Friday, March 12, 2010

Batoru Rowaiaru "Battle Royal" (2000)

Batoru Rowaiaru "Battle Royal" (2000) Dir. by Kinji Fukasaku

In the future, the Japanese government captures a class of ninth-grade students and forces them to kill each other under the revolutionary "Battle Royale" act.

I know it is not technically a horror movie, but it has a lot of scary elements. When it comes to Fukasaku, I guess I'm going ass-backwards. This was his second to last film, only Battle Royal 2 to follow, and yet this is the first film of his I have seen. I have to say, I was pretty impressed, and after watching this, I definitely plan on watching more of his work.

The film starts off with a bang, and rarely lets up. I enjoy the way Fukasaku throws you into the action right away, and gives you back stories and characters to help with development in short five minute clips. Usually I don't care for the flashback method that much, but he does it so swift and straight to the point, you hardly notice. Long range external shots of beautiful landscape really doesn't hurt much either. Unlike The Condemned, America's version, this one was riveting and rarely predictable. They didn't waste time killing people off, and showing so by letting you see the names of the dead scroll across the bottom of the screen. The death toll was higher than most films, yet it never lost creativity in death sequences. The story itself is just crazy. 9Th graders forced to kill each other off. It never really tells you why it is happening, but throws you into the movie so fast you don't care.

I really enjoyed the teacher's character. He was a funny scary. He knows the stuff he is doing is wrong, but enjoys it and refers to it as a game. His obsession with one of the girls in the class is borderline creepy for sure. That just adds more tension. The student transfers introduced before the games definitely add a large amount of action to the movie. Once again I found a movie with subtitles that I find extremely easy to follow. I'm getting good at this.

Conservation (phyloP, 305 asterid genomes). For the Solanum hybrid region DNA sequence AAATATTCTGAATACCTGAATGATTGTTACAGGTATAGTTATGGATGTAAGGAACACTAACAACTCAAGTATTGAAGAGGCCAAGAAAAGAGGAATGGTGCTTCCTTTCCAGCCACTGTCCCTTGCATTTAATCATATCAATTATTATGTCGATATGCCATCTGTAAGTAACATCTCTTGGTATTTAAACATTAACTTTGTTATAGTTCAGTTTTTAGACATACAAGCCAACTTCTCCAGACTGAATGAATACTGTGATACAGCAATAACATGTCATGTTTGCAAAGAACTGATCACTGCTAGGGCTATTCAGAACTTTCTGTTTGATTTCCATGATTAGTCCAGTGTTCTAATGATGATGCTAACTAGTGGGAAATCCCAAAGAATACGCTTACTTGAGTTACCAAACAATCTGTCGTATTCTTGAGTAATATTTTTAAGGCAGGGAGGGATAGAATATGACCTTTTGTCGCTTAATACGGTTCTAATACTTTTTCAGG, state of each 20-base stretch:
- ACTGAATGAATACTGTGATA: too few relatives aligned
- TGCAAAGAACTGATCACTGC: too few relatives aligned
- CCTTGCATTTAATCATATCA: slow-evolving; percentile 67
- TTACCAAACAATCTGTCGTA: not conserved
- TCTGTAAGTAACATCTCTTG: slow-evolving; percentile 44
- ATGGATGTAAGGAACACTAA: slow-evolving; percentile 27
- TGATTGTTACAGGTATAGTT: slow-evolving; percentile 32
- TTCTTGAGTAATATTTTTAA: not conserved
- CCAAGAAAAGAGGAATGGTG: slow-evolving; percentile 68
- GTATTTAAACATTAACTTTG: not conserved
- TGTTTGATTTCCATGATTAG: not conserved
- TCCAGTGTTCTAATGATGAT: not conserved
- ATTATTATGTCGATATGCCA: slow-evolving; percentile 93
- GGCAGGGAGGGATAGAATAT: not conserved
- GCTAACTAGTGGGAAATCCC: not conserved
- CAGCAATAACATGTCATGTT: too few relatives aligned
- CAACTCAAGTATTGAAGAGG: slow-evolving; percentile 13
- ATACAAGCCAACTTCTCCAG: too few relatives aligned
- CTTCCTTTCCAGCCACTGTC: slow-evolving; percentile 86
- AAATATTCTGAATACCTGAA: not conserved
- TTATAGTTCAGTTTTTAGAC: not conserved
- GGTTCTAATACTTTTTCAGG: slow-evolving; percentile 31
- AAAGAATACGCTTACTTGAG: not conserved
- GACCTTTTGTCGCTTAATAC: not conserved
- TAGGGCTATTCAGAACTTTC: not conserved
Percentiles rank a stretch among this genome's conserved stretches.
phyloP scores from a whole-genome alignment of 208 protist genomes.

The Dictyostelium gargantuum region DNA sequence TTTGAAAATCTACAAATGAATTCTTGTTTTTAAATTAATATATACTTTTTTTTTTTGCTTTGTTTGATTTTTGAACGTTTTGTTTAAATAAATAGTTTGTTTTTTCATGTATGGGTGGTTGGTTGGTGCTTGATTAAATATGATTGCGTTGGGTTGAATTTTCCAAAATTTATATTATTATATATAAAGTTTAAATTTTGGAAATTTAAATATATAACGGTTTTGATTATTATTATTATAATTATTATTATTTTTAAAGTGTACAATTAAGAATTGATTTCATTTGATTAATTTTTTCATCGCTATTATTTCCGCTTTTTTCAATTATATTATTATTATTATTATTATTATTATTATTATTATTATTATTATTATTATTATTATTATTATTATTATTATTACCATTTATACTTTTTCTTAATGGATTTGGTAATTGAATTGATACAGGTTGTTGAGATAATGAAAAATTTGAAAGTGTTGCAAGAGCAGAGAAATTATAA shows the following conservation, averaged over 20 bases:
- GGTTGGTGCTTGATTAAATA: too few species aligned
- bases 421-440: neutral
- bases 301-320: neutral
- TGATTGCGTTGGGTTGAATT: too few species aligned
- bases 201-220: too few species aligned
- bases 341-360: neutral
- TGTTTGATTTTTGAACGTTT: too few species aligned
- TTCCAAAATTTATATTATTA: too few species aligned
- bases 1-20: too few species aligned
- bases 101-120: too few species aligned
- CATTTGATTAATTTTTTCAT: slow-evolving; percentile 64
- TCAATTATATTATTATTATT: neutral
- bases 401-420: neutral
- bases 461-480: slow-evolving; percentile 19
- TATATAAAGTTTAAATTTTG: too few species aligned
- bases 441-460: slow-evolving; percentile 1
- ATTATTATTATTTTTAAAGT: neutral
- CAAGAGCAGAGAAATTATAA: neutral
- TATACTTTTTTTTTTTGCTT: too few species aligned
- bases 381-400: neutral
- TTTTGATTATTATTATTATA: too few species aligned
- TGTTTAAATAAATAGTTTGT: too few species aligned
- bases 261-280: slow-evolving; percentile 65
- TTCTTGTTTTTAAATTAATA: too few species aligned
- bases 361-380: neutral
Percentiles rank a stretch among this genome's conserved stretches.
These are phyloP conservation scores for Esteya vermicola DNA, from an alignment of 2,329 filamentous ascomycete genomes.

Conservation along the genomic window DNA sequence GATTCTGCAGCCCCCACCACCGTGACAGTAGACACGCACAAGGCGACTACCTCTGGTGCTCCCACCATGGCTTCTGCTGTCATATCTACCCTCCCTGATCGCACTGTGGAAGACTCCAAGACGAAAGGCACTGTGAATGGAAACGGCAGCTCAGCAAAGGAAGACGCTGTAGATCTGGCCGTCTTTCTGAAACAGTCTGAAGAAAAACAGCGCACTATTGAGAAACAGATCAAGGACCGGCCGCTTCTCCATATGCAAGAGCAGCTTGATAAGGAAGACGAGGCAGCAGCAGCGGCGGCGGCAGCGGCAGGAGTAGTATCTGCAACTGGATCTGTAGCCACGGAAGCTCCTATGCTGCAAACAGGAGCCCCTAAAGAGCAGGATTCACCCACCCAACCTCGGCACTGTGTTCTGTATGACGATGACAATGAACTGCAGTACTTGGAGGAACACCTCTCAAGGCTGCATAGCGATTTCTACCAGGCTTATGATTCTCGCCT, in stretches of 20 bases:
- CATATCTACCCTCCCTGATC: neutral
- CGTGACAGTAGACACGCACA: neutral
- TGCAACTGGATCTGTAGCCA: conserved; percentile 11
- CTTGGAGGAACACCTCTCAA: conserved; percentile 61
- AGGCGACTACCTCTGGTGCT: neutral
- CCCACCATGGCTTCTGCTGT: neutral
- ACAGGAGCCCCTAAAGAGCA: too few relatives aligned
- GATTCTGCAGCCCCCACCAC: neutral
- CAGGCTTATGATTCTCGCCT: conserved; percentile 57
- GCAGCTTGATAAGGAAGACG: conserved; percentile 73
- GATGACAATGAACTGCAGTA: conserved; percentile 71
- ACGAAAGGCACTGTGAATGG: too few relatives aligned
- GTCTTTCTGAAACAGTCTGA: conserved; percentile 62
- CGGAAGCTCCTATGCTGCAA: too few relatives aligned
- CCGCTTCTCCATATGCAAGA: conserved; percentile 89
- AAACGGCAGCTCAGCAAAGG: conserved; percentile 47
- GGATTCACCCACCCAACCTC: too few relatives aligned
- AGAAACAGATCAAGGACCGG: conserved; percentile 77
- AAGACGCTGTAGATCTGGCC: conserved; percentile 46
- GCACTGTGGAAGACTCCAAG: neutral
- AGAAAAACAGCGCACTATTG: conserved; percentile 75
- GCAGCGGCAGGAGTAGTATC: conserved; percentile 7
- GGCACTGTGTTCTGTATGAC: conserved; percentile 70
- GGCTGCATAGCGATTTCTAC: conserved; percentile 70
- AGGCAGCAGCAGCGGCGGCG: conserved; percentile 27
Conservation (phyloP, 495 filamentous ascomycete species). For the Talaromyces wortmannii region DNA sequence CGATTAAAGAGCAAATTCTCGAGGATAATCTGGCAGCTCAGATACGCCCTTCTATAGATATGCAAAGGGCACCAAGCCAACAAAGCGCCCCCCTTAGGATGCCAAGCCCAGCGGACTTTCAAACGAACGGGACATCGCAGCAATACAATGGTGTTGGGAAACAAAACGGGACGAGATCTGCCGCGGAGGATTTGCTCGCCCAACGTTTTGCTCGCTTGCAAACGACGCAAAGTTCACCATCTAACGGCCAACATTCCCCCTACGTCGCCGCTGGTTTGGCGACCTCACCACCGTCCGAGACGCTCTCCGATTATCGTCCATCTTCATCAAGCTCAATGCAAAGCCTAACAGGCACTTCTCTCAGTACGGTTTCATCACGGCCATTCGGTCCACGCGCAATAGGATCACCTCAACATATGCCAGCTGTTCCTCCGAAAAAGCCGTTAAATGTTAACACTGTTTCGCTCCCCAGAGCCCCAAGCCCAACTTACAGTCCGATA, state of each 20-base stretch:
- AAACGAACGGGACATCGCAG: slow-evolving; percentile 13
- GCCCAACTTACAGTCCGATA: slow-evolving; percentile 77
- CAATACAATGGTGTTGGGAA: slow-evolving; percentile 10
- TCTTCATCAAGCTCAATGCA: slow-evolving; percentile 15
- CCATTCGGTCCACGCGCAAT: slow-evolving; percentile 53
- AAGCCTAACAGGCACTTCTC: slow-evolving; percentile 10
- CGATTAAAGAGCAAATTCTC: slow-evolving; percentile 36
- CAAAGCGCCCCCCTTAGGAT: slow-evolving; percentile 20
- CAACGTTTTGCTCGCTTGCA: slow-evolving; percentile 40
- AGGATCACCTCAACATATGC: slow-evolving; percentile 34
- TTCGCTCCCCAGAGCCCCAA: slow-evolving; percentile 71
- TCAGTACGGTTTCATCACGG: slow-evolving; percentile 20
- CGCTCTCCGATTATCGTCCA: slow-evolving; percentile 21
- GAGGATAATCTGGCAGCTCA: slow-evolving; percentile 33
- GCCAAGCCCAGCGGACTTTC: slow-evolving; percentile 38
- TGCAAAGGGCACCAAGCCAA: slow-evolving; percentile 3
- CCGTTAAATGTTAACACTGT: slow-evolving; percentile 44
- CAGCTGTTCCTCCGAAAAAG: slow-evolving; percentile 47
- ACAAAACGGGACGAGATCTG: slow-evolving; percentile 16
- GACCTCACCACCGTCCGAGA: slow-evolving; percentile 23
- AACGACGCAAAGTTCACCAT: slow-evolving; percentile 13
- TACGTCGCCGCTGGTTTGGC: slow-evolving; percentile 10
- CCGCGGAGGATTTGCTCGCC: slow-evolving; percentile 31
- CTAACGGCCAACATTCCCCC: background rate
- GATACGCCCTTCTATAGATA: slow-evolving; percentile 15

The things that really bothered me about the film rarely took away from me enjoying it. There were just too many characters to really give any of them some development. The only ones I seemed to care about were the handful that had flashback stories. Maybe he intended for me to not care about them, as it would be easy to watch them die. I'm not trying to be racist when I say, other than the teacher, the transfers, and the one crazy girl, all the people in this film looked alike. There really wasn't much difference in a lot of the character's appearance, maybe due to the school uniform. The other thing I could have done without is all the crossing love stories. One or two would have been fine, but I was having trouble remembering who was with who, and who had a crush on who. It was like watching and episode of As The World Turns. I feel like it really took away from the film, and they could have just stuck with the main romance subplot.

I am really going to recommend this film to anyone who is OK with subtitles. It is truly visually appealing, as well as a movie that makes you think a bit. The ending might have bin a bit off kilter, but I enjoyed it non-the-less.

Entertainment Value: 8/10 Pot Lids
Cinematic Value: 7/10 Pot Lids


Carl (ILHM) said...

I absolutely love the shit out of this film, I find the set up to be hilarious and the anime style cinema is brilliant and dark. Been meaning to review this one again for a while!

venoms5 said...

This is an excellent movie. Takeshi Kitano was superb as the teacher on the edge. The film was featured on Court TV around the time of its release if I remember right.

The sequel (most especially the opening few minutes) continues the trend of insuring this series will probably never, ever play, or be sold in stores in America. The first 40 or 50 minutes of part 2 are breathtaking, but it quickly goes downhill after that, at least to me. Possibly it's a culture thing.